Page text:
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Lecture Note Sketches Hermann Riecke - ESAM Home Page

translations in space: x → x + ∆x translations in time: t → t + ∆t As in the forced oscillator case, the translations imply that the evolution equation for A is equivariant under A → Ae iφ for arbitrary φ ⇒ expect an evolution equation of the form Action of the reflections: ∂TA = aA + c|A| 2 A + v∂XA + d∂ 2 XA + . . . (33) • under spatial reflections (and under reflections in time) a right-traveling wave is transformed into a left-traveling wave • (32) includes only a right-traveling wave: pure spatial reflections cannot be represented within the class of functions (32) • combined reflections in time and space, however, map a right-traveling wave again into a right-traveling wave ⇒ they have a simple action on the amplitude A in the ansatz (32) x → −x combined with t → −t induces T2 → −T2, X → −X, A → A ∗ Applied to the general evolution equation (33) the transformation yields taking the complex conjugate implies and Thus: −∂TA ∗ = aA ∗ + c|A| 2 A ∗ − v∂XA ∗ + d∂ 2 X A∗ + . . . −∂TA = a ∗ A + c ∗ |A| 2 A − v ∗ ∂XA + d ∗ ∂ 2 XA + . . . a = −a ∗ d = −d ∗ ∂TA = v∂XA + i 1 d 2 2ω Going into a moving frame X → X + vT one gets **Note**s: c = −c ∗ dq2 ∂2 XA + i 1 4 v = v ∗ ω 2 0 ω |A|2 A ∂TA = i 1 d 2 2ω dq2 ∂2 1 ω XA + i 4 2 0 ω |A|2A • this equation is the nonlinear Schrödinger equation (NLS) • the NLS is the generic description for small-amplitude waves in non-dissipative media • in a multiple-scale analysis one has to introduce actually two slow times T1 = ǫt and T2 = ǫ 2 t and gets two non-trivial solvability conditions: at O(ǫ 2 ) one gets ∂T1A = v∂XA and O(ǫ 3 ) one gets the NLS. 76

3.1 Some Properties of the NLS Consider the NLS in the form **Note**: ∂tψ = i 2 ∂2 x ψ + is|ψ|2 ψ with s = ±1 • the magnitude of the coefficients can be absorbed into the amplitude and the spatial scale • the overall sign of the r.h.s. can be absorbed by running time backward t → −t • the relative sign s between ∂ 2 xψ and |ψ| 2 ψ cannot be changed by scaling or coordinate transformations – s = +1: focusing case (spatially homogeneous oscillations linearly unstable, cf. Benjamin-Feir instability of CGL). – s = −1: defocusing case. The NLS does not have a Lyapunov functional, but is a Hamiltonian system with Hamiltonian (energy) functional i.e. H{ψ, ψ ∗ } = 1 � 2 |∂xψ| 2 − |ψ| 4 dx ∂tψ = −i δH{ψ, ψ∗ ) δψ∗ since using integration by parts and employing the basic property of functional derivatives 4 , δψ(x) δψ(x ′ ) = δ(x − x′ ), one gets δH{ψ, ψ∗ ) δψ∗ Conserved Quantities: • L2-norm of ψ: N = � |ψ| 2 dx d N = dt = = δ δψ∗ � 1 2 = ���� integration by parts −∂ 2 x ψ ψ∗ − ψ 2 ψ ∗2 dx = − 1 2 ∂2 x ψ − ψ2 ψ ∗ � (34) ∂tψ ψ ∗ + ψ ∂tψ ∗ dx = (35) � � i 2 ∂2 x ψ + i|ψ|2 ψ � i 2 ∂2 x ψ ψ∗ − � i 2 ∂2 x ψ � ψ ∗ − ψ � ψ ∗ dx = 0 � i 2 ∂2 x ψ∗ + i|ψ| 2 ψ ∗ � dx 4ψ(x) can be thought of as a vector with x labeling its component. The functional derivative is then analogous to dvi dvj = δij for a vector v = (v1, . . . , vn). 77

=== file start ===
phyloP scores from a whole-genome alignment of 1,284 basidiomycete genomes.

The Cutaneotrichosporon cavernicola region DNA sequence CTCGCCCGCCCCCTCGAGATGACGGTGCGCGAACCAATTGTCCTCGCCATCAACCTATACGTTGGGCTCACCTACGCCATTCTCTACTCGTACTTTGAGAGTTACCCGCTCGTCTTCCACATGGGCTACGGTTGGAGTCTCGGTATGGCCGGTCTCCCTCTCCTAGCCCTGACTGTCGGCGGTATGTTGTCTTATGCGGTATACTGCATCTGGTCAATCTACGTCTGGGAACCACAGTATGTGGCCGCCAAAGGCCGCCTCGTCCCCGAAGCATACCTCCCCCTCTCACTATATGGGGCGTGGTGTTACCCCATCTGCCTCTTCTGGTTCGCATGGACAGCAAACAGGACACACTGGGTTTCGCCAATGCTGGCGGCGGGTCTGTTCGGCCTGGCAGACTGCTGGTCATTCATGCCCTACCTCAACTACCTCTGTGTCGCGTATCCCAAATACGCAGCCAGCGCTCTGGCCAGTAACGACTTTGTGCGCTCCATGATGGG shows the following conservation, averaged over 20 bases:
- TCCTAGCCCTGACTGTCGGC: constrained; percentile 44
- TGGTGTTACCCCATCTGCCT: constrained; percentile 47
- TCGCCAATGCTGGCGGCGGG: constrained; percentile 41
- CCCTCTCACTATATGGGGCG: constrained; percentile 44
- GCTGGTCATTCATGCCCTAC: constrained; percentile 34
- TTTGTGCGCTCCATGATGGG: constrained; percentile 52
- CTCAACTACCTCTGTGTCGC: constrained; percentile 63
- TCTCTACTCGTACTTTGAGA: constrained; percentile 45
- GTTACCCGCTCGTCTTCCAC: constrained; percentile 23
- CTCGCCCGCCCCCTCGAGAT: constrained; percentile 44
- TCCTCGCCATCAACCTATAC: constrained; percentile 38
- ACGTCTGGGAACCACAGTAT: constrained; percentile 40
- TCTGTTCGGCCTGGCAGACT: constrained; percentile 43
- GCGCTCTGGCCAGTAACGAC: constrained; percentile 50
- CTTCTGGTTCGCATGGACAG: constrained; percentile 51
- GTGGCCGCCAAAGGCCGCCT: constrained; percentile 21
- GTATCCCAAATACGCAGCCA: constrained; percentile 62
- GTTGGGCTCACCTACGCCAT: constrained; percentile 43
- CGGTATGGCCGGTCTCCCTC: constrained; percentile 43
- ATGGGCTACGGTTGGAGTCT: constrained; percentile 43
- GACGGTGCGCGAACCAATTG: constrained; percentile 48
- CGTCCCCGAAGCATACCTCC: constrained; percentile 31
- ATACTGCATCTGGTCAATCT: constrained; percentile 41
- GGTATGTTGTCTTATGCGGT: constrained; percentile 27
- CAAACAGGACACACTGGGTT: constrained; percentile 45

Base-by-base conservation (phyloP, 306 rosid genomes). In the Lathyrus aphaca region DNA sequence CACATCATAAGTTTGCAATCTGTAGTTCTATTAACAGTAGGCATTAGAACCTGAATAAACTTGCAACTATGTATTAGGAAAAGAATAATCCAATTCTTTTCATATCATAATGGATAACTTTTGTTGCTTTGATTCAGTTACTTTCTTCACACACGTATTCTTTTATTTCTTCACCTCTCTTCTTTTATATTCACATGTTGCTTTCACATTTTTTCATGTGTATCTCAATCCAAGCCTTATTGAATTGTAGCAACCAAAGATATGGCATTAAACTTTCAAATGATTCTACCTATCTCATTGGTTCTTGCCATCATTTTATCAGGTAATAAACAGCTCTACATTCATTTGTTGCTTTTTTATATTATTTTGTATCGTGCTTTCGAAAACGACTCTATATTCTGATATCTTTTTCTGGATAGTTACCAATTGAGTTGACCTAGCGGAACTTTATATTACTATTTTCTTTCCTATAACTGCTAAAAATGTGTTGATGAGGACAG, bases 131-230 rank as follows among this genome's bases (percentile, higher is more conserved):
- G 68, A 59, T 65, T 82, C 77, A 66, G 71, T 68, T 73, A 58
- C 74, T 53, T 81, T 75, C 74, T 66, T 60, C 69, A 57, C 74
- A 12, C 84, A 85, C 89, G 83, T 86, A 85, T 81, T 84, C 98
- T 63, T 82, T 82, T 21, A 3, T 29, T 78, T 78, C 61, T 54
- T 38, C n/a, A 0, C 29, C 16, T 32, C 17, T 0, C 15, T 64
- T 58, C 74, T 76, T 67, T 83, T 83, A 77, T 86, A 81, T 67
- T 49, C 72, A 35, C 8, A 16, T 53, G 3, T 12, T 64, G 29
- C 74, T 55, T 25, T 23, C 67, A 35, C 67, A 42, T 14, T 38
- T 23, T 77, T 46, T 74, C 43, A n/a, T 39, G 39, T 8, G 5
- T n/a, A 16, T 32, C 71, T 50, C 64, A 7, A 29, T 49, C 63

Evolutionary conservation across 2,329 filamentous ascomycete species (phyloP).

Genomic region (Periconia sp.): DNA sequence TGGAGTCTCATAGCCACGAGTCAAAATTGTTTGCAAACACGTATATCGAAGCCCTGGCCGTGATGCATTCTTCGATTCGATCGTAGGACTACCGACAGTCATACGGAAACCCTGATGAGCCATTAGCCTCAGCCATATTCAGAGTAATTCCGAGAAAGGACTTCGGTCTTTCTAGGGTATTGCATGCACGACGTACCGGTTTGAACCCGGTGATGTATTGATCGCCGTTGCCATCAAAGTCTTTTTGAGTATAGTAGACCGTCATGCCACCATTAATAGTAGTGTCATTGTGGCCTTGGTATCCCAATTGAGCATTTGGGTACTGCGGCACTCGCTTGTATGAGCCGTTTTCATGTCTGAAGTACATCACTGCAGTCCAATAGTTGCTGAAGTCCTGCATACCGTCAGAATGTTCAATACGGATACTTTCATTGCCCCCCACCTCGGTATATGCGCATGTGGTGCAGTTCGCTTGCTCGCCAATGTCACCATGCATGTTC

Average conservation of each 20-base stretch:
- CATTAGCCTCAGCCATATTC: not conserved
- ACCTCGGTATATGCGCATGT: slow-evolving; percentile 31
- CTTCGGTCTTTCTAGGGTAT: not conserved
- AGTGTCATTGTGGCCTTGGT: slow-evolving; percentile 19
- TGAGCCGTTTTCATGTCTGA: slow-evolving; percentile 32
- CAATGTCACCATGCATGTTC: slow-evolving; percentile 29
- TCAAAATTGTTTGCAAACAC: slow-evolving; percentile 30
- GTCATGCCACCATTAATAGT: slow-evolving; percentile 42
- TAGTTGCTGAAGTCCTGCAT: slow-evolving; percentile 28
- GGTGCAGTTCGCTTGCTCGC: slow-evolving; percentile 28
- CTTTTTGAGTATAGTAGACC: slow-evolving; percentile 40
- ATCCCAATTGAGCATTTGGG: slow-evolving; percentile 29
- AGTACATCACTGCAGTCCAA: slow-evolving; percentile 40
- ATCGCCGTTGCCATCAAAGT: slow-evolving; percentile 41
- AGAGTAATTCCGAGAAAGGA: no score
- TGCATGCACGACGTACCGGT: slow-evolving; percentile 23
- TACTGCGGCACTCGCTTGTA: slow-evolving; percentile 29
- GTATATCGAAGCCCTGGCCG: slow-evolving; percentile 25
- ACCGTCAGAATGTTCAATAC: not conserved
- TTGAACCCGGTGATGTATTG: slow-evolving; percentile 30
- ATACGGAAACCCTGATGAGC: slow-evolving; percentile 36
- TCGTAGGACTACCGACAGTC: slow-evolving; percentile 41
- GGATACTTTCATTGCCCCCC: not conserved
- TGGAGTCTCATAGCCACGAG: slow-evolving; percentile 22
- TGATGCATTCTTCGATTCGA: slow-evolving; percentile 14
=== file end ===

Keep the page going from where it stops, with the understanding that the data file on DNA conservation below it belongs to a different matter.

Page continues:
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Lecture Note Sketches Perturbation

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4 Fronts and Their Interaction 87 4

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References [1] P. Coullet, C. Elphi

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1.1.1 The Mathieu Equation Consider

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• case δ1 = + 1 2 � � 1 ü2

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• we can assume from the start th

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1.1.2 Floquet Theory In the discuss

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• it is also convenient to introd

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Goal: determine α(δ, ǫ). For a r

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Forcing Strength ε 1 0.5 0 -0.5 n=

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10 5 −10 0 0 −5 t 50 100 150 20

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O(ǫ): with Note: y0(ψ, T) = R(T)

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- Page 47 and 48: as in the case a > 0. But: now the
- Page 49 and 50: • if the integration by parts lea
- Page 51 and 52: First consider maximum at the lower
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- Page 57 and 58: It looks like a case for Watson’s
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